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Air Quality




The Kwinana Coastal Fumigation Study



The Pasminco Port Pirie Smelter Study

Port Pirie's famous land mark - the Tall Stack, was built in 1979 to overcome air pollution in the town. At 205 metres tall it is still one of the highest stacks in the Southern Hemisphere. It was designed to disperse gases (mainly sulphur dioxide) to the atmosphere high above the town to ensure a constant air quality. Since the Stack was erected there has been a steady improvement in technology. This has enabled us to gain a greater understanding of the processes and conditions under which our Tall Stack functions.

To assist Pasminco to monitor the air quality in Port Pirie we have also established a network of sulphur dioxide (SO2) monitors around the town and within the Tall Stack itself. These monitors have been linked back to a central computer on the site in order to gather and record atmospheric information.

The monitors have helped us to establish when the air contained elevated levels of SO2 but not the conditions under which elevated levels occurred, or how to control them. This is why Pasminco commissioned the Port Pirie Air Quality Investigations - Relating Emissions to Impacts, study that was carried out in January and February 1996 at a total cost of almost $500,000. A team from the CSIRO, Flinders University and Pasminco used the latest technology to measure and analyse our meteorology in relation to our atmospheric conditions. The findings from the study have now been collated and we have some definite answers to some of the questions that have arisen over the years.


Why do this Study now?

The instruments and technology used in this study only became available in late 1995. We were the first private company to gather all the technology together and commission such an intensive study.

The CSIRO Atmospheric Laser (below)
used to track and measure stack plumes


How was the study carried out?

A Group of 16 Scientists and technicians spent 24 days conducting a field study in and around Port Pirie. They used time-lapse video, a mobile SO2 Analyser, an Atmospheric Laser and a specially fitted air craft to track plumes from the various stacks within Pasminco. The stack plumes were injected with fly ash to ensure that were visible during the study period.

To precisely record the meteorology, they used 3 weather stations, weather balloons and monitors within the air craft. All these instruments gave an overall picture of the exact timing and weather conditions that prevailed when there was an increased level of SO2 in the town, and from which stack the SO2 was emitting.

What did the study reveal?

The study was an outstanding success. We now know what weather conditions relate to elevated incidents of SO2 in the town. We also learnt some very interesting facts about our unique weather pattern here in Port Pirie. Located on a headland, we have extremely complex weather conditions. For example, a sea breeze behaves quite differently depending on whether it is blowing from the Port Davis area or the Port Augusta area. It is also not unusual to have a situation where winds are blowing in different directions on opposite sides of the town. Hot calm (convective) days during summer, increase the complexity of these conditions.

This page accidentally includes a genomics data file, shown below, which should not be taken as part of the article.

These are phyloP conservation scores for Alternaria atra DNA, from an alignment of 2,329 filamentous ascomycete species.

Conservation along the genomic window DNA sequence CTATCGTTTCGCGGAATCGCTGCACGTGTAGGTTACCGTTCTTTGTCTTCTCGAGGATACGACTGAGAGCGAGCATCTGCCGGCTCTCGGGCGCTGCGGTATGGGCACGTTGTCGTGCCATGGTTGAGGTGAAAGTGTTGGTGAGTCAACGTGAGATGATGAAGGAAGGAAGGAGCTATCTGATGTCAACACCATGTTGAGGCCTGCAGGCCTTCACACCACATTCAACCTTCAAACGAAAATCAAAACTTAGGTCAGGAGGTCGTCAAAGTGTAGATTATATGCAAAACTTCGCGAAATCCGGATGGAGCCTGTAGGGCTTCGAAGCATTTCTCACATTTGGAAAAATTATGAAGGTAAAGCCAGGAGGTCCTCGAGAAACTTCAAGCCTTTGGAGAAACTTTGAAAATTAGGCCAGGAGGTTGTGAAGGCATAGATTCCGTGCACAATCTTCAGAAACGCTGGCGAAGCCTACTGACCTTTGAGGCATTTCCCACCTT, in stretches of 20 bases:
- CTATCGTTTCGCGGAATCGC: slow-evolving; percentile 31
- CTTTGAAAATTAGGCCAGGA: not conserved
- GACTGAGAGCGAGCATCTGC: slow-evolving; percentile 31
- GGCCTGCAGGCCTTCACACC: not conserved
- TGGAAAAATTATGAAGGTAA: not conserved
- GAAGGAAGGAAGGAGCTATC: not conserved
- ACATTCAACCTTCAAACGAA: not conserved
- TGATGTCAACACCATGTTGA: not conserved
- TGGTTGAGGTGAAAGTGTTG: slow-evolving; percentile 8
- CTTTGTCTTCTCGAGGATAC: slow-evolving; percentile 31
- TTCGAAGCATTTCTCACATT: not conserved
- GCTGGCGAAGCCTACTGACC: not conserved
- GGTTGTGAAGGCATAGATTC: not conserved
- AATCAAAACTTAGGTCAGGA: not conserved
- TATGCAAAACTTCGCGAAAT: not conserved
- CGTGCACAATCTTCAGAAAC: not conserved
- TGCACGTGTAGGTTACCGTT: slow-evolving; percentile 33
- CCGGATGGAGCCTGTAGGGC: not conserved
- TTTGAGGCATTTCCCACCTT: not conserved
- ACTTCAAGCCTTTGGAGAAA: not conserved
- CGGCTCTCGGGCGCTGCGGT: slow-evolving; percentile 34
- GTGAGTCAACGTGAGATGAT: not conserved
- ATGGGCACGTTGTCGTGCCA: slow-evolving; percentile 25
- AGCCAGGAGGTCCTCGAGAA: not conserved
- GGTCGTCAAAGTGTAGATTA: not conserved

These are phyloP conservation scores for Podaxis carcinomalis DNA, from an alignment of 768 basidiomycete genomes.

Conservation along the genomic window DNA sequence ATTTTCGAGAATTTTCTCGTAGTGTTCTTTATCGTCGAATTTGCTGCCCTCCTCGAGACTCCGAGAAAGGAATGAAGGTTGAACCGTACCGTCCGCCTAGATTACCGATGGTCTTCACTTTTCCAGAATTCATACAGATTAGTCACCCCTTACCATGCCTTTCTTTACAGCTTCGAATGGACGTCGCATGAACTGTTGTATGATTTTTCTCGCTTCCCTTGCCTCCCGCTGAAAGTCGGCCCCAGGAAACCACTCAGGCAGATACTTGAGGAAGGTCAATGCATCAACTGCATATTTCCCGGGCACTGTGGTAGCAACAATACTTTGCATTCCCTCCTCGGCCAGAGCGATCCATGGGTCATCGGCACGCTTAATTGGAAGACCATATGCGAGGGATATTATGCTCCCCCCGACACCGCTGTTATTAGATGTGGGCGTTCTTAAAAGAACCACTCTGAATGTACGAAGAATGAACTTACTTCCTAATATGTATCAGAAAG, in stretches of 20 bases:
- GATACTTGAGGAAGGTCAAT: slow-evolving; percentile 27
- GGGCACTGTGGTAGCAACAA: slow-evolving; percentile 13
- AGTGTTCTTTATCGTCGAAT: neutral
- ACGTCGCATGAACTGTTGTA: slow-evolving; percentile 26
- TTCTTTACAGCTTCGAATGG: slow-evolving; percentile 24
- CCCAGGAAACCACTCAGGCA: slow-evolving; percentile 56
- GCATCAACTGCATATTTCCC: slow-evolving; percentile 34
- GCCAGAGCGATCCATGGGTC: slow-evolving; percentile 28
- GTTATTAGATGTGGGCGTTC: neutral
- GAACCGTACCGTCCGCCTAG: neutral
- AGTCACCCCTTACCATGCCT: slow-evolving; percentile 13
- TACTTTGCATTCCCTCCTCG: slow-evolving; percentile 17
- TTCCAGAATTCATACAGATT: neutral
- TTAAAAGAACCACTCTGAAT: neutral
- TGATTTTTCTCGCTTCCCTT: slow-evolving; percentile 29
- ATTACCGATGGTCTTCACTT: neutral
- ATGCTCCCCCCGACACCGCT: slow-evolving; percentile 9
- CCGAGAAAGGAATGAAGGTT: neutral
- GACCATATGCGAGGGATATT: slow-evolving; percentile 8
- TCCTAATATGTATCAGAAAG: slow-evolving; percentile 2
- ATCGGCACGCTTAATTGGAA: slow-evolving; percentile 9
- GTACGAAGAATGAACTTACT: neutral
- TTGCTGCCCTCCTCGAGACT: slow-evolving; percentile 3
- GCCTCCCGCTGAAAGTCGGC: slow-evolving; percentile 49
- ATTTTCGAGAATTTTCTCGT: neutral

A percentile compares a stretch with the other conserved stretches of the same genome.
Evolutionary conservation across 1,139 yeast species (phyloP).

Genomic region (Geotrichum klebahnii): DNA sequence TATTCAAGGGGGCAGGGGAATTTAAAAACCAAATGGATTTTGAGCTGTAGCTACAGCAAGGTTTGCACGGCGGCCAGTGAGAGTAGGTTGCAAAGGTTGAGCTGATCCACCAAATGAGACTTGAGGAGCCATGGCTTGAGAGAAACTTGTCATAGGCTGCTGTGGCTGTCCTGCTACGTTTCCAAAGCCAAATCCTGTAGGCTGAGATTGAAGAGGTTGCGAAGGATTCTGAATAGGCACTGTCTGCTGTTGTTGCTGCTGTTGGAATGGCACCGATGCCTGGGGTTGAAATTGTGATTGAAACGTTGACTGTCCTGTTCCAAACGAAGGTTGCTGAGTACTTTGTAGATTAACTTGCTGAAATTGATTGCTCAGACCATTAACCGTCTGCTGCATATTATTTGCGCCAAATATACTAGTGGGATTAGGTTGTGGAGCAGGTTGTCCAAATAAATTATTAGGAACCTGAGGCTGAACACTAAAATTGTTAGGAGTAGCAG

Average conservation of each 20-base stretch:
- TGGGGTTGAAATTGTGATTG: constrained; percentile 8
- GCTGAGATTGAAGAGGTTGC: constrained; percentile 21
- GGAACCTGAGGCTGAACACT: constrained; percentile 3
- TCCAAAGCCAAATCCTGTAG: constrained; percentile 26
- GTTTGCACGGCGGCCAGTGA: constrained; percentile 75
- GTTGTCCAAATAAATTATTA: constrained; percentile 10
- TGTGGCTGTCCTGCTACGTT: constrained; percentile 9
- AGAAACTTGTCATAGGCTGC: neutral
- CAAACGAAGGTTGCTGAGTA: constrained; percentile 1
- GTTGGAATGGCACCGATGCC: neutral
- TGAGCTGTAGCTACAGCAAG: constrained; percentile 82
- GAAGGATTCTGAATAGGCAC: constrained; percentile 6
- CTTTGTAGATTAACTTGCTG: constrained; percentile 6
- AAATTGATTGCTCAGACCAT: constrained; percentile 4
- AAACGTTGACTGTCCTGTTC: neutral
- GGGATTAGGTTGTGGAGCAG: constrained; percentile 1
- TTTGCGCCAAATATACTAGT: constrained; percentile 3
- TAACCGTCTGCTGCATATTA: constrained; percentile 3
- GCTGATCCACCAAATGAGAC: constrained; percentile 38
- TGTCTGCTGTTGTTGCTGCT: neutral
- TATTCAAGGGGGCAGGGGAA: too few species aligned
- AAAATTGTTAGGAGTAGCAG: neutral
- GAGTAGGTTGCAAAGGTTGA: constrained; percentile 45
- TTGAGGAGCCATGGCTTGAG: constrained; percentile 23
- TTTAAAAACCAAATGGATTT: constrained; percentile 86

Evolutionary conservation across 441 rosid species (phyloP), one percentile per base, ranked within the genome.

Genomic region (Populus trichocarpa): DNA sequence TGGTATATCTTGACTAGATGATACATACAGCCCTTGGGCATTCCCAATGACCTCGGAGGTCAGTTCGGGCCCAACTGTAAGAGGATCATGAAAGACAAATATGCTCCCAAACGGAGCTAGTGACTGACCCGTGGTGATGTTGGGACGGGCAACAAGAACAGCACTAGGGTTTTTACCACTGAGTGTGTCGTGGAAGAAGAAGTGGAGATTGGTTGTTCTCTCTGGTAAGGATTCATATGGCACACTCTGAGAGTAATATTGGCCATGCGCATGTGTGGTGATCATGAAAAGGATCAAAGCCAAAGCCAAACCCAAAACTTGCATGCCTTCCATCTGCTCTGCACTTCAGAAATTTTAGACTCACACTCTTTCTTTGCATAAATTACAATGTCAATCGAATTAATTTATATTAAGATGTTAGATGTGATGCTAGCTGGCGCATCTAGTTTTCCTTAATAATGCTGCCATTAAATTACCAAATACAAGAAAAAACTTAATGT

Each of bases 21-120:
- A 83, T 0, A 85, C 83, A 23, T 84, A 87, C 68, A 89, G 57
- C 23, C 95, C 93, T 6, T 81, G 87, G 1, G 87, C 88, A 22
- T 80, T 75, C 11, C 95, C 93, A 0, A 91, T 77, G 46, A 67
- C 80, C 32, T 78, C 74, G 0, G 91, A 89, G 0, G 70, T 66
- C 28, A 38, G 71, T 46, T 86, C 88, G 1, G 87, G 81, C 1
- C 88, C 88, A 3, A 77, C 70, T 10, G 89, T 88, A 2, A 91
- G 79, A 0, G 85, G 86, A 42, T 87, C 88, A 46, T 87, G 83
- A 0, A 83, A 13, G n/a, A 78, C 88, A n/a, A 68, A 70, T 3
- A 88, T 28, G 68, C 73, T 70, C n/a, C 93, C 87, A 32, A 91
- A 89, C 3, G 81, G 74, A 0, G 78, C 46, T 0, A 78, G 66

The study also confirmed that for 98.5% of the time the Tall Stack works effectively. The 1.5% of times when the Tall Stack does not work effectively are the times when a sulphurous odour may be smelt throughout the town. This occurs when there is convective weather conditions. Additionally, it was found that other stacks did not exceed the current air quality goals.

Launching weather balloons plumes
Launching weather balloons on the eastern side of Port Pirie
Fly ash stack plumes illustrate how the
complex weather conditions in Port Pirie
can result in the wind blowing in two
opposing directions at the same time

Identifying which stack we need to focus on and understanding Port Pirie's unique weather conditions is the first step towards ensuring the long term improvement of air quality in Port Pirie.

Where do we go from here?

A number of preliminary process and engineering options to reduce SO2 are being examined by an experienced project team at Pasminco Port Pirie. The ultimate aim for this team is to find a feasible way of significantly diminishing the amount of SO2 that goes up the Tall Stack. The team will need to ensure that the final solution is sustainable in terms of the environment as well as meeting the operational and marketing objectives of Pasminco.

This project illustrates the ongoing commitment of Pasminco to the community of Port Pirie. We continuously examine all our processes from both a company as well as a community perspective. Although this project is only in the initial stages we are dedicated to finding the best possible solution for all parties. If anyone has any further questions regarding the Study please contact Ms Susan Rana, Senior Public Affiars Officer, Pasminco - Port Pirie, (086) 38 1206